On October 16, 2017, the U.S. Department of Homeland Security issued a Binding Operational Directive (BOD) 18-01 that mandates the implementation of specific security standards to strengthen email and website security.
This directive stated that all federal agencies that operate .gov email domains must implement a DMARC “monitoring” policy within 90 days and that all federal agencies must move to an enforcement policy of reject by October 2018.
As of October 16, 2018, 77% of the 1,144 executive branch domains subject to BOD 18-01 had implemented DMARC at its strongest enforcement level, “p=reject.” While work still remains, this speed at which the government adopted this critical email security standard is commendable
Prior attempts at security have failed to solve email’s fundamental flaw – anyone can send email using someone else’s identity. This flaw has put the power of the world’s most admired brands and federal agencies in criminal hands. Through email, criminals can use almost any brand to send spam, phishing emails and malware installs, inflicting direct losses to customers and eroding the brand equity companies have spent years building up.
Many forward-thinking federal agencies, including the US Senate, US Postal Service, Federal Deposit Insurance Corporation, US Customs and Border Protection, and US Veterans Affairs, have already adopted DMARC to protect their constituents and the public at large.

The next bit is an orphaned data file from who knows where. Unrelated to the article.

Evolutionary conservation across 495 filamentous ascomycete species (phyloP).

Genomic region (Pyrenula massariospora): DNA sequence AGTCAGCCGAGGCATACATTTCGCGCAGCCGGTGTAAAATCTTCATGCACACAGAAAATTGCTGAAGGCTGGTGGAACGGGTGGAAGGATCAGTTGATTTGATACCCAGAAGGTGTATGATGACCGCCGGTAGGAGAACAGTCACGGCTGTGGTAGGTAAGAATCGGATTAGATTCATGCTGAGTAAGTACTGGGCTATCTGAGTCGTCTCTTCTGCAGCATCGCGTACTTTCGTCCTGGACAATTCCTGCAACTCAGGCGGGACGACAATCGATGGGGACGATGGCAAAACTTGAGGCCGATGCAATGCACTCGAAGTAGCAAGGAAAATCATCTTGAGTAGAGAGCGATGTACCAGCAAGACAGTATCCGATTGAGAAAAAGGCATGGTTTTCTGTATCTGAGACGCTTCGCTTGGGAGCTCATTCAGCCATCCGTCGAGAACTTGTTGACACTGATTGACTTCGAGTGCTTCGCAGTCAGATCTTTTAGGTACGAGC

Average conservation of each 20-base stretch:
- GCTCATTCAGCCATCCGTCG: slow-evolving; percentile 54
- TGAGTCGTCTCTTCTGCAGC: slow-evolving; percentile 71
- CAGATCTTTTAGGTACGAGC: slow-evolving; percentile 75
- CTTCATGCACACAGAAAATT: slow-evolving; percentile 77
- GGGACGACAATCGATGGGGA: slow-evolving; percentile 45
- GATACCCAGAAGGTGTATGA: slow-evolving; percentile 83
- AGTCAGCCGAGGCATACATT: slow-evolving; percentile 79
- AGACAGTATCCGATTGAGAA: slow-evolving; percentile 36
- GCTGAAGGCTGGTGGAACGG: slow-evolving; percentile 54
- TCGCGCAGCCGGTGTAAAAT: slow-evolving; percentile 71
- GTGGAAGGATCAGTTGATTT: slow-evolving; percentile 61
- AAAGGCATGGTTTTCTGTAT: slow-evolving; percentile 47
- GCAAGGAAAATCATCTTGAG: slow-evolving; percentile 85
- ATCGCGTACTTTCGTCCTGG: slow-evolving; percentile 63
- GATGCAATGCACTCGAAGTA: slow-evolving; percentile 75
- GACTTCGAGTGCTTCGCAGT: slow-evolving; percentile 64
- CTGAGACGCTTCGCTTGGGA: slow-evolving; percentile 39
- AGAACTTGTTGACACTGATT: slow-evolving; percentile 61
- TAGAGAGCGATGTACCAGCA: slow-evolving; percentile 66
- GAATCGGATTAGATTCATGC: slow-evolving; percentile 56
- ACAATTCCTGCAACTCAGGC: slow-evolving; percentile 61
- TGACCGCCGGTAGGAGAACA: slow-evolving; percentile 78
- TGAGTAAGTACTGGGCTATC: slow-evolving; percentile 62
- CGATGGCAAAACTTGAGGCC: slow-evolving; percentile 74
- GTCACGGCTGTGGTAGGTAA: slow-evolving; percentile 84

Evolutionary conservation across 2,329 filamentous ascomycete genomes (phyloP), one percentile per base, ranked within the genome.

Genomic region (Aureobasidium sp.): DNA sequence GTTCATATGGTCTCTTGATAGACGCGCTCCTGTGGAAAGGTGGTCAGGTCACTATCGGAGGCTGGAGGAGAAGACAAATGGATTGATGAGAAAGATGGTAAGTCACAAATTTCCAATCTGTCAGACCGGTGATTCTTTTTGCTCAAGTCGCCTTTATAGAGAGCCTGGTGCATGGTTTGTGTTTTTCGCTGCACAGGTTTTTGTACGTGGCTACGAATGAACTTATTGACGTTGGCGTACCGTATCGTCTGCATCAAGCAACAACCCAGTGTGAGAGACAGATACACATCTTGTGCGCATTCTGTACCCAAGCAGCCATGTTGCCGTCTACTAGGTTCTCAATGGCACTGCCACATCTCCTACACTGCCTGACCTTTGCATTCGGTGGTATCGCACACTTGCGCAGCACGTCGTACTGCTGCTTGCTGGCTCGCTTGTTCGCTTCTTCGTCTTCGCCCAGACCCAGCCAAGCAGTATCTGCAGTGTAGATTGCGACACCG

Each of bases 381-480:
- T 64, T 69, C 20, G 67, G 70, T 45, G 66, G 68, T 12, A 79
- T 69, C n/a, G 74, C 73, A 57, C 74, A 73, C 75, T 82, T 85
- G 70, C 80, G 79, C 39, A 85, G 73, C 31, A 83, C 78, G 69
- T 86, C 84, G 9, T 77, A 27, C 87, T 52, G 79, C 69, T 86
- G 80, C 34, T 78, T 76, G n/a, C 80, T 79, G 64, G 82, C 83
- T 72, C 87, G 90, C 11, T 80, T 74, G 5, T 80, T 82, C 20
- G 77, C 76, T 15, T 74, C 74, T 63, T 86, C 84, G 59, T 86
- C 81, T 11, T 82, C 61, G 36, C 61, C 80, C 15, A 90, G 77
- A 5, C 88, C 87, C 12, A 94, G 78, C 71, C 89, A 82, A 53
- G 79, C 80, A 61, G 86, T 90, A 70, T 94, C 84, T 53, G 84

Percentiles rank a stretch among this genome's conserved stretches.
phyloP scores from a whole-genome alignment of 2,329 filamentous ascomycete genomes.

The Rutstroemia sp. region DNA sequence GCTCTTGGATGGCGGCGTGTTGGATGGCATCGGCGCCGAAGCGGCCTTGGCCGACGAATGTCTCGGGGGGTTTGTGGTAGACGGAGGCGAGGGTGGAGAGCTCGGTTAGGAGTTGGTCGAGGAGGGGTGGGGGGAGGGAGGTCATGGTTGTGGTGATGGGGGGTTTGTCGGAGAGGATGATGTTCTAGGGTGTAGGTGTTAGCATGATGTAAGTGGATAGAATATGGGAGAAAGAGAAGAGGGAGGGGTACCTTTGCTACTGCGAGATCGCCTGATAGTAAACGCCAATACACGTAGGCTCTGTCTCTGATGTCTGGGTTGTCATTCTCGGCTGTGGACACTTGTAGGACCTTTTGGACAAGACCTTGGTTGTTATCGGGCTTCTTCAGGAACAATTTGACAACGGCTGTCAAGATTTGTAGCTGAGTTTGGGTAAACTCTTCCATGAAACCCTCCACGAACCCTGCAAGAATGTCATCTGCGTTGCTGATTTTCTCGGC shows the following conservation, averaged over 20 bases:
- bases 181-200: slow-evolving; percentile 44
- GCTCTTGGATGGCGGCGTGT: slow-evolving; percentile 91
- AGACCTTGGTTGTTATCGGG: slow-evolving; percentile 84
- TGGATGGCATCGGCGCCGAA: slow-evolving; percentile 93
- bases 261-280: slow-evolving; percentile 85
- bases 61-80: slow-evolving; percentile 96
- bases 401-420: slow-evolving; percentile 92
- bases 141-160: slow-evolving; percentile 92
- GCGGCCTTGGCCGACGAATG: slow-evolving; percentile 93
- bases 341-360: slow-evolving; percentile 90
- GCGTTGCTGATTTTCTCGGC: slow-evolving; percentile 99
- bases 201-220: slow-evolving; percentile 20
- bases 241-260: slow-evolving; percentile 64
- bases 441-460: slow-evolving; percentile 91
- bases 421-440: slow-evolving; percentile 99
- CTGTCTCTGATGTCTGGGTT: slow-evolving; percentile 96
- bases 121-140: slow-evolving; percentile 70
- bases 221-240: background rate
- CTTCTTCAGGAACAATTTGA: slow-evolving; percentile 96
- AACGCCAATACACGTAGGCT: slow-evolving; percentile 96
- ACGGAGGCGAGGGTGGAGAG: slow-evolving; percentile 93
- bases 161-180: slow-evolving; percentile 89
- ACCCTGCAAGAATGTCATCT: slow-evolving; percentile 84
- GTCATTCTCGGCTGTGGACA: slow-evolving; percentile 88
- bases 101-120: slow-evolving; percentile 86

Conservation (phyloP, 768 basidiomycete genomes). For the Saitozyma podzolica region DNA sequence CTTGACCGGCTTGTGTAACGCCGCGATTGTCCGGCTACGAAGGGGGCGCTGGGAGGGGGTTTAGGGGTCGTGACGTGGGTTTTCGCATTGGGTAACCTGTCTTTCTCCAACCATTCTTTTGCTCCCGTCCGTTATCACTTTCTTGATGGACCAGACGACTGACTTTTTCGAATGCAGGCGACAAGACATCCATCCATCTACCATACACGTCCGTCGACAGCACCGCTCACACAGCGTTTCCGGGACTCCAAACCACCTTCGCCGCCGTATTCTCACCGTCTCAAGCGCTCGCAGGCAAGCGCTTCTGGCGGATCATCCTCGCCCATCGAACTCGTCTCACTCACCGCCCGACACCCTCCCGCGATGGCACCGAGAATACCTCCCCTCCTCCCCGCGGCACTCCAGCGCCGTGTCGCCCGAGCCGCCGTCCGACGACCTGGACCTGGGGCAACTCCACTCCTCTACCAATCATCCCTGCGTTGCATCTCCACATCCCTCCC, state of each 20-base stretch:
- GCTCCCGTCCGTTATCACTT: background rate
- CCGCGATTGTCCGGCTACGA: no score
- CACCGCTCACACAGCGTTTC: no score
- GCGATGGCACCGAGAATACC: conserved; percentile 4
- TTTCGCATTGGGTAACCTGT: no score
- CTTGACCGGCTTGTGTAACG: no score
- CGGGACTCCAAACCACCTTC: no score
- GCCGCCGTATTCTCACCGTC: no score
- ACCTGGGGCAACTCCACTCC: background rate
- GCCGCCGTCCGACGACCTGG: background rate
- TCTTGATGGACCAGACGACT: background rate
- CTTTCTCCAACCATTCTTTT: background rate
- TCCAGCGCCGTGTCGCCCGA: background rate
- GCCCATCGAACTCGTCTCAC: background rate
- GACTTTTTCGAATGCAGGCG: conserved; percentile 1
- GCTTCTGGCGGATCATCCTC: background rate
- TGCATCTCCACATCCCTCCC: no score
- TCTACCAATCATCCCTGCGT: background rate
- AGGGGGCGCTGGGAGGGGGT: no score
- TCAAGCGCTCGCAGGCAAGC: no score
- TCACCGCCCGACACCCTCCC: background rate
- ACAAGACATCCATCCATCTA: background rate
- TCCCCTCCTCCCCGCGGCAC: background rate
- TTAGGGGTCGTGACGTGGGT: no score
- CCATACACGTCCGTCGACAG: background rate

Using DMARC, companies gain unprecedented visibility into legitimate and fraudulent mail sent using their domain names. The magic of DMARC is the ability to understand all the different mail streams being sent claiming to be from you – third parties, business units, and threat actors. The overall impact to companies that have adopted DMARC is preservation of brand equity, elimination of customer support costs related to email fraud, and renewed trust and engagement in the company’s email channel.
DMARC (Domain-based Message Authentication, Reporting, and Conformance) is an open email standard published in 2012 by the industry consortium DMARC.org to protect the email channel. DMARC extends previously established authentication standards for email and is the only way for email senders to tell email receivers that the emails they are sending are truly from them. DMARC enables agencies that send email using .gov domains to:
What is a DMARC Enforcement Policy?
When you set a DMARC policy for your organization, you as an email sender are indicating that your messages are protected. The policy tells a receiver what to do if one of the authentication methods in DMARC passes or fails.
How it Works
When emails are received by the mailbox provider, the receiver checks if DMARC has been activated for your domain.
BOD 18-01 Directive:
None policy: Required by January 14th, 2018.
Reject policy: Required by October 16th, 2018.